Predators.


Beneficial predatory insects such as ants prey on the eggs of Junebugs. Certain parasitic wasps and flies help keep host Junebug or Japanese beetle populations in check. Some of these are specific to a single host, but others will control several pests in an area. Bird houses attract natural predators (starlings, blackbirds), that feed on white grubs.


Resistant varieties of plants:
Choose resistant varieties of plants. If reseeding or establishing a lawn, use grasses containing an endophytic fungus such as fescues and ryegrasses. This type of fungus repels the grubs. Companion plants such as larkspur and geranium are toxic to grubs.   Health Canada  Date Modified: 2010-12-08


Starting a Lawn:
If you're like most people, you enjoy having a healthy-looking lawn, even with all the work involved. Besides being a great place to spend time, lawns serve many functions, such as filtering pollution, buffering temperatures, absorbing water and preventing soil erosion.


Ideal conditions for growing a lawn include:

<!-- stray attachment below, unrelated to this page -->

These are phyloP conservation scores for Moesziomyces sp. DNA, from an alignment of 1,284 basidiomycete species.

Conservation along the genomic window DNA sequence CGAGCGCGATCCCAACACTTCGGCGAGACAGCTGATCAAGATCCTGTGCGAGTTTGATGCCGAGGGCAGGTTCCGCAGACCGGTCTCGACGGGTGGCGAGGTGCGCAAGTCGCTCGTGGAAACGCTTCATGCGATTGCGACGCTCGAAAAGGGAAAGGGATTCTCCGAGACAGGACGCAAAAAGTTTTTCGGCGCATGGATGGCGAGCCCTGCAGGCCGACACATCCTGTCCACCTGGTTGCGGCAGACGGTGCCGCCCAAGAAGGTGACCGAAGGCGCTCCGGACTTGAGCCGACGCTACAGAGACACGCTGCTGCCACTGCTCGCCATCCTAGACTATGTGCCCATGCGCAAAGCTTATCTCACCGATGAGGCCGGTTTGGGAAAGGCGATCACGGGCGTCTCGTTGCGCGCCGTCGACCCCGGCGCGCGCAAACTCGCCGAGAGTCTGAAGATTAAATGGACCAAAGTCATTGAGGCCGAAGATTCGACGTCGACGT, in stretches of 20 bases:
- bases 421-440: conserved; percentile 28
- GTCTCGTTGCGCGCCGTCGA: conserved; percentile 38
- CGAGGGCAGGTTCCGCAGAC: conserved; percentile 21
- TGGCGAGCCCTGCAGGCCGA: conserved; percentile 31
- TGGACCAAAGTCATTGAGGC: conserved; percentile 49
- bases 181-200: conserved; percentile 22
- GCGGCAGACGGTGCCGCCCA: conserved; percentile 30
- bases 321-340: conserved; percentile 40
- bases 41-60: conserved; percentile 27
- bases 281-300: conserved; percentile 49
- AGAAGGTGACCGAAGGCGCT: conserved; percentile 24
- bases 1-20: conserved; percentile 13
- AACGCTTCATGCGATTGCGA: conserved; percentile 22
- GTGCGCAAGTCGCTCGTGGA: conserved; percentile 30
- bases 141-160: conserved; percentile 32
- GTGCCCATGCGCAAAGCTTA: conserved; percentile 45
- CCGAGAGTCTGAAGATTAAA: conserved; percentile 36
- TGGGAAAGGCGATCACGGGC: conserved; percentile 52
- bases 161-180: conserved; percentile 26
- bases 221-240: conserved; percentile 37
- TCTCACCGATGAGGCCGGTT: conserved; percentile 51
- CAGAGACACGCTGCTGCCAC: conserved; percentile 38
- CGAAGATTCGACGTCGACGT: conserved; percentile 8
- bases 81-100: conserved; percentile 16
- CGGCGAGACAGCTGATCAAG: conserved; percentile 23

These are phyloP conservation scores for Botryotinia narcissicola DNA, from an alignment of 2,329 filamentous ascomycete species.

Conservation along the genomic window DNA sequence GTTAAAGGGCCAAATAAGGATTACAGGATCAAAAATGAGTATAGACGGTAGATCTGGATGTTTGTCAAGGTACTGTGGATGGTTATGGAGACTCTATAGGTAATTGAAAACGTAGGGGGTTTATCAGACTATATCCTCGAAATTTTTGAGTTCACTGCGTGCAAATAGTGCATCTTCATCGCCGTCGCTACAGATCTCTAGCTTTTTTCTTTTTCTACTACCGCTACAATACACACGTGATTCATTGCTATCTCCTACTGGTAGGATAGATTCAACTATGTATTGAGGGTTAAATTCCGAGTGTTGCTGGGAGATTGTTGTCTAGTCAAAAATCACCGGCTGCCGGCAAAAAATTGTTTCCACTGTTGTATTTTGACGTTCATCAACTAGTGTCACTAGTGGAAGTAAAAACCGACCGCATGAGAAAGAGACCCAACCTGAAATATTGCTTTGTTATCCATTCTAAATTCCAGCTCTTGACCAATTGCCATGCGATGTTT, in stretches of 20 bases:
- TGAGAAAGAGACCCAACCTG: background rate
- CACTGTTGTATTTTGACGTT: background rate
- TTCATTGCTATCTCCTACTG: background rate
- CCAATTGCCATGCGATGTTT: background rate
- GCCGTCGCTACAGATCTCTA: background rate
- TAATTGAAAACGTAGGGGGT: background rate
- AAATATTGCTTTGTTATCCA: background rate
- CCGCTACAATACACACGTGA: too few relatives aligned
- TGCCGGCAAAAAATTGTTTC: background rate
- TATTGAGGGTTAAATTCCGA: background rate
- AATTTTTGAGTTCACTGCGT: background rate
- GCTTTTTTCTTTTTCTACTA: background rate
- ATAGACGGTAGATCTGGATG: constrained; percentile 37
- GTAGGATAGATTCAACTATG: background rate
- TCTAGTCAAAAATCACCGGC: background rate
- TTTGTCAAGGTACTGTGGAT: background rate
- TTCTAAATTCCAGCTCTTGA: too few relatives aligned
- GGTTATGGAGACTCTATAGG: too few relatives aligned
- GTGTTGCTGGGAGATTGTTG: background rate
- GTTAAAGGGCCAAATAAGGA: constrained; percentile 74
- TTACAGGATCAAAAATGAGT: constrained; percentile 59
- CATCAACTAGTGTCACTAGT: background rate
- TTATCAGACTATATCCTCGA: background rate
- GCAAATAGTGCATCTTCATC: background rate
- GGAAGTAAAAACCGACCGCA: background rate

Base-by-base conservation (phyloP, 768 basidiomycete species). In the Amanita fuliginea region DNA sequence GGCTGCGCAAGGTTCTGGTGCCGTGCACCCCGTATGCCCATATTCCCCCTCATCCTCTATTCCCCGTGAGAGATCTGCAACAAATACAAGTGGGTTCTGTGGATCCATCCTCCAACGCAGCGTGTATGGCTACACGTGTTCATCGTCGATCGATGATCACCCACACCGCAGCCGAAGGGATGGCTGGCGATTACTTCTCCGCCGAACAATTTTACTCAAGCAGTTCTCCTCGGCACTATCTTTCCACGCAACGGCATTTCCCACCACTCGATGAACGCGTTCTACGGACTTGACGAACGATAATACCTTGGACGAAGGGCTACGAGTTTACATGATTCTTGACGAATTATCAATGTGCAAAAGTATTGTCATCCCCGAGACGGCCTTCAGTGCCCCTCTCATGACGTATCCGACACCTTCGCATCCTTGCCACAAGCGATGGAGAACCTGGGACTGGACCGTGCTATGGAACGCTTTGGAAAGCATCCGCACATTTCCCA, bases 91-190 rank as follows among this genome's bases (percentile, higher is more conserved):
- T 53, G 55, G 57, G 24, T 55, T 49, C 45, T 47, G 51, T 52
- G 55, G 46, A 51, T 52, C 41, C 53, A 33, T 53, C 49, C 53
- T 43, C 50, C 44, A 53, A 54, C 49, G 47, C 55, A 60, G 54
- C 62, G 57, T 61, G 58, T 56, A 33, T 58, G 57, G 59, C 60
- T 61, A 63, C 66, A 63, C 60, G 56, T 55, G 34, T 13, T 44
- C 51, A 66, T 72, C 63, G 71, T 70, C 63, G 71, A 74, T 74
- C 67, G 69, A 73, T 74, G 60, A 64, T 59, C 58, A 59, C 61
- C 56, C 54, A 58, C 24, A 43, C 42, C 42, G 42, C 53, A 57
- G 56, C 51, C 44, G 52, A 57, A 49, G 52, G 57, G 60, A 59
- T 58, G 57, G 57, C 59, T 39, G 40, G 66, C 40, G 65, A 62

• even ground with a gentle slope and no low spots

  • deep, fertile, well-aerated loamy soil with ample organic matter, good drainage and a slightly acidic pH (6.0 to 6.5).

  • regular supply of water.

  • Minimum of 6 hours of sunshine per day.

  • optimum air temperature of 16 to 24°C.

  • moderate foot traffic.

You will probably not have these ideal conditions at all times, so you should have realistic expectations about the appearance of your lawn.
Taking an environmentally friendly approach to lawn care starts with being practical about how you want your lawn to look.


Planning the New Lawn:

Site Assessment

Do a site assessment to determine what factors will need to be considered and what improvements to include in your course of action. First consider how you intend to use your lawn, e.g. as a play area, then check the following:

  • depth of the topsoil

  • soil type, fertility, pH and organic matter content